Appeal to reason, not force, says activist
Young people who want social change should “try and convince people mentally and not physically”, one of the quiet heroes who ended segregation in theatres said yesterday.
The Reverend Erskine Simmons, of Bright Temple African Methodist Episcopal Church in Warwick, added the campaign 60 years ago that forced Bermuda’s cinemas to end segregated seating started with “a simple group of people on a nice summer evening”.
He said: “There was no need to make any show of strength. There was a collaborative atmosphere — it was not a charged atmosphere.”
Mr Simmons said: “You have to appeal to their senses. If we have people demonstrating over climate change, then there is a scientific approach you have to take. Some people will look at the science and say that they still don’t see it, but you have to suit it to the time in which you live.”
He added the Progressive Group “emphasised the protest should be peaceful” and that “some who took it upon themselves to make sure it did not get out of hand”.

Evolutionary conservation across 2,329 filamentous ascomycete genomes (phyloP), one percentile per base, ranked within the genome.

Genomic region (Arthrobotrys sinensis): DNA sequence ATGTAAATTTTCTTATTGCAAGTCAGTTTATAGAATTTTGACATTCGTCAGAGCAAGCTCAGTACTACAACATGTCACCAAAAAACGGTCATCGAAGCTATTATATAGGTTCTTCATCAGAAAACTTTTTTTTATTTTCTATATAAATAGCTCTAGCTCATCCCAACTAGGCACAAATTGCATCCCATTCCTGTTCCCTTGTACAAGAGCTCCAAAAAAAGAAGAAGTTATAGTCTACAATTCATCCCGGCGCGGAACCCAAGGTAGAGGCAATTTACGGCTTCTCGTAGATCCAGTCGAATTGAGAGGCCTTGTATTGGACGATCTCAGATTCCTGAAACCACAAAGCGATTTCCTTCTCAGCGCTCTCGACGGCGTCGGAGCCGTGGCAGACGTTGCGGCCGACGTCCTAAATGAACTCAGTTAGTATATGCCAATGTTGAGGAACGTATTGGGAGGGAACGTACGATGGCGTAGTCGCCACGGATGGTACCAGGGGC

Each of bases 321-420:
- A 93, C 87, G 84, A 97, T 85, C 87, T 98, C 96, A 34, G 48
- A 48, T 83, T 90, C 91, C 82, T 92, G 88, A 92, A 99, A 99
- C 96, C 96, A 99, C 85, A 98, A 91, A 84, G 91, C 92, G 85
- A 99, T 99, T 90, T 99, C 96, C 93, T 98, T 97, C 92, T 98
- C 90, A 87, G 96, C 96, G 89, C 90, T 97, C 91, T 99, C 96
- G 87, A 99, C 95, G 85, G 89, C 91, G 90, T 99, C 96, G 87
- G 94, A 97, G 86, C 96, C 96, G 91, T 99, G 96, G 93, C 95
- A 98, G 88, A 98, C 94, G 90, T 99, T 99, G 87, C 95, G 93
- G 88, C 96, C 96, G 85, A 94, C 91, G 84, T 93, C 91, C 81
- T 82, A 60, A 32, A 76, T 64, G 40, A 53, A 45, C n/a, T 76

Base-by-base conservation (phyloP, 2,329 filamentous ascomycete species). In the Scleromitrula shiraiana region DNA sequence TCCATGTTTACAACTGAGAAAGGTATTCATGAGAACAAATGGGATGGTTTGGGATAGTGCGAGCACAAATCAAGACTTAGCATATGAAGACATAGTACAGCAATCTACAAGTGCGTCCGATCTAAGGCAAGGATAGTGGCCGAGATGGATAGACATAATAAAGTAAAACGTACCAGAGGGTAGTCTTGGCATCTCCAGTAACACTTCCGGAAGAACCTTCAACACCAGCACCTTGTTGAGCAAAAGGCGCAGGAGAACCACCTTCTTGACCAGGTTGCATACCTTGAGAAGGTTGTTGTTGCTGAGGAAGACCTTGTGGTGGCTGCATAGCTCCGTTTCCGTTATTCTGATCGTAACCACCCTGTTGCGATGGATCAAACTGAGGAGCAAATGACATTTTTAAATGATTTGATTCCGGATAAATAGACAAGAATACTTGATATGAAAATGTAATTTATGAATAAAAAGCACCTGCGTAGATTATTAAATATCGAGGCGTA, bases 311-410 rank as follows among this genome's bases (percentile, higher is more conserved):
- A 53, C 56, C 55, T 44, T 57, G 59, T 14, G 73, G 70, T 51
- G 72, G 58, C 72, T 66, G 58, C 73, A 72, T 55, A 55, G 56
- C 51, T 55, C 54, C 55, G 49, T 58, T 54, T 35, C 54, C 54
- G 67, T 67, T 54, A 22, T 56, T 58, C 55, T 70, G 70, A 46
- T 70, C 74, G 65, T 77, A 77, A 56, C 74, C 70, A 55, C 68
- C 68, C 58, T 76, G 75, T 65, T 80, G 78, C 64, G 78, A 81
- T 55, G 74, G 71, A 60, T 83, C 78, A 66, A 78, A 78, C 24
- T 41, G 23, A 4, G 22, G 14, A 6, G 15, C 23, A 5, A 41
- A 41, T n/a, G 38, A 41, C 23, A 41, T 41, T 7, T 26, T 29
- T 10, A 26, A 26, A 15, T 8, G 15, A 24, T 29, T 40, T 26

“Would it work today? Yes, if you start on the premise that you are going to have a non-violent situation.”
Mr Simmons said: “We have had clashes in Bermuda on several occasions between police and demonstrators.”
He highlighted the December 2016 standoff outside Parliament, where demonstrators opposed to a plan to build a new airport terminal under a public-private partnership deal were pepper-sprayed by police.
Mr Simmons added: “Things become violent in Bermuda when the police intervene. In the Theatre Boycott, they did not. They never came out in force and tried to clear people off the street. There was harmony on everything.”
He said the anonymity of the 1959 boycott organisers, used to protect themselves from an establishment backlash, helped to fuel later campaigns for social change. Mr Simmons added: “It didn’t happen all at once, although many things happened around the time of the Progressive Group.
“One side effect of that event, since nobody knew who the people in the group were, was that anybody in the community could invoke the Progressive Group name.”
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